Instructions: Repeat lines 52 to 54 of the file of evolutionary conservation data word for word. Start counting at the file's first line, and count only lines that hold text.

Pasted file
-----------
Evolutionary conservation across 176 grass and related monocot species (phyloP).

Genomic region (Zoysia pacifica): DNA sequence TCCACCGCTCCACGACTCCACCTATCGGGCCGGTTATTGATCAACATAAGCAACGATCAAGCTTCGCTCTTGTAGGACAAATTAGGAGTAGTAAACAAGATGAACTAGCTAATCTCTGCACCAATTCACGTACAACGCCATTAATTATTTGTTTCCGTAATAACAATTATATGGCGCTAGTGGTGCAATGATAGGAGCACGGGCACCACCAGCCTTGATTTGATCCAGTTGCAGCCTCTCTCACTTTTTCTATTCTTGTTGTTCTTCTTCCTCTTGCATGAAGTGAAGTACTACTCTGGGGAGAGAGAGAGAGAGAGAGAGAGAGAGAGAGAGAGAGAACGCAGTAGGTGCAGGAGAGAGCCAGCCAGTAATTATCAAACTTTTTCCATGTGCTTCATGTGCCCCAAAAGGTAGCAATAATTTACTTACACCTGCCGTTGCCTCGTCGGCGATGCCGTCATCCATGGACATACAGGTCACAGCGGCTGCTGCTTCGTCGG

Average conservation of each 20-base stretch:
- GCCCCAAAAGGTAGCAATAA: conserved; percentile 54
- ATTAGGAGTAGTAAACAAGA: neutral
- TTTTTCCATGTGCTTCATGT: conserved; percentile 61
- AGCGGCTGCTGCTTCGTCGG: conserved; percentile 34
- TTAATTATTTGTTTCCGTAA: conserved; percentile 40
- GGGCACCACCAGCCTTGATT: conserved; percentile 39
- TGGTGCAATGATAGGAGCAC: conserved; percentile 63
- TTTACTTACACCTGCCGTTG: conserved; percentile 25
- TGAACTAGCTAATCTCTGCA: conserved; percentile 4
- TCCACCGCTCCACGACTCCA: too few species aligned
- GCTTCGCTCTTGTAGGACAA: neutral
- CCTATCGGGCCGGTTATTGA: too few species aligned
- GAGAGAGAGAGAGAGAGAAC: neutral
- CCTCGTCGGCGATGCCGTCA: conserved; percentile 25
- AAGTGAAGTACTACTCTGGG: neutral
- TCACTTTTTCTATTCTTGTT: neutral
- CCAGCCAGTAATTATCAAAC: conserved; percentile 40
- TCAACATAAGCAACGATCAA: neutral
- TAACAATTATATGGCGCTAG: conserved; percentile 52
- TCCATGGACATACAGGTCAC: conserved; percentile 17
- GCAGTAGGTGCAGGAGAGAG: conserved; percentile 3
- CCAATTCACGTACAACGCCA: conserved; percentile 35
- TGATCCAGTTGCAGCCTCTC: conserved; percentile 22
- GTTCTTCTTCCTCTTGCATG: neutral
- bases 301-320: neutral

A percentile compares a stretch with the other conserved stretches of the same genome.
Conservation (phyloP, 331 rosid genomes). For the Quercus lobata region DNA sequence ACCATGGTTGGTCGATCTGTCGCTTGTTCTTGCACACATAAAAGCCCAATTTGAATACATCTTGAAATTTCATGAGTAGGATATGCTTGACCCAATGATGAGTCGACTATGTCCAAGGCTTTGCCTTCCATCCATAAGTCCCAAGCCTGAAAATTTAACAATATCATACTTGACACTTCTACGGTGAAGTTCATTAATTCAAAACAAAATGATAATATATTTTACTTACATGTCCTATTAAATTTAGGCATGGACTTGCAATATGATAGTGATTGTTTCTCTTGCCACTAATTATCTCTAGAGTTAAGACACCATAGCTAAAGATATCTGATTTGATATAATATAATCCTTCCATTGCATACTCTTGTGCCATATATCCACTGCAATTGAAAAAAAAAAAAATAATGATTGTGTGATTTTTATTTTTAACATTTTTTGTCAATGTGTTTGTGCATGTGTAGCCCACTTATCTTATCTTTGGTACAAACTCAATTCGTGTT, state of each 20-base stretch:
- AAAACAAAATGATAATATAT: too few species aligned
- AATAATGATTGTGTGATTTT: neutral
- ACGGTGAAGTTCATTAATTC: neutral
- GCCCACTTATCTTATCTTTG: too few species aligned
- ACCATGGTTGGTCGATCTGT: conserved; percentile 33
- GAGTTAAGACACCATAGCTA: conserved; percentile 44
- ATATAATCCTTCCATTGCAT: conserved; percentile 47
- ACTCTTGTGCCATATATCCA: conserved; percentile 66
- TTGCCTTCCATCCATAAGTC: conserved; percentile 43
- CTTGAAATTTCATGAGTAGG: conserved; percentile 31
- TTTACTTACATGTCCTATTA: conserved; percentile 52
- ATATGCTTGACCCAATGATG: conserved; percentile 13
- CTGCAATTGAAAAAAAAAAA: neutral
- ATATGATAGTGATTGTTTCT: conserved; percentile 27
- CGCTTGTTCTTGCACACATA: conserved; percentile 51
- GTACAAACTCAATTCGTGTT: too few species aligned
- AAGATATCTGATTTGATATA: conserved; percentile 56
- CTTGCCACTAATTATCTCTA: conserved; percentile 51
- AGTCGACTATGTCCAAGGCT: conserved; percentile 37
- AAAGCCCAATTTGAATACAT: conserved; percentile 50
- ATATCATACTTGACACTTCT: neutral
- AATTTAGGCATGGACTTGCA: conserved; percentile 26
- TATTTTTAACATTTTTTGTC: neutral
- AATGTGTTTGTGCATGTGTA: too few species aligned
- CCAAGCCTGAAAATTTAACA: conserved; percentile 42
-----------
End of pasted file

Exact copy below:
- AATTTAGGCATGGACTTGCA: conserved; percentile 26
- TATTTTTAACATTTTTTGTC: neutral
- AATGTGTTTGTGCATGTGTA: too few species aligned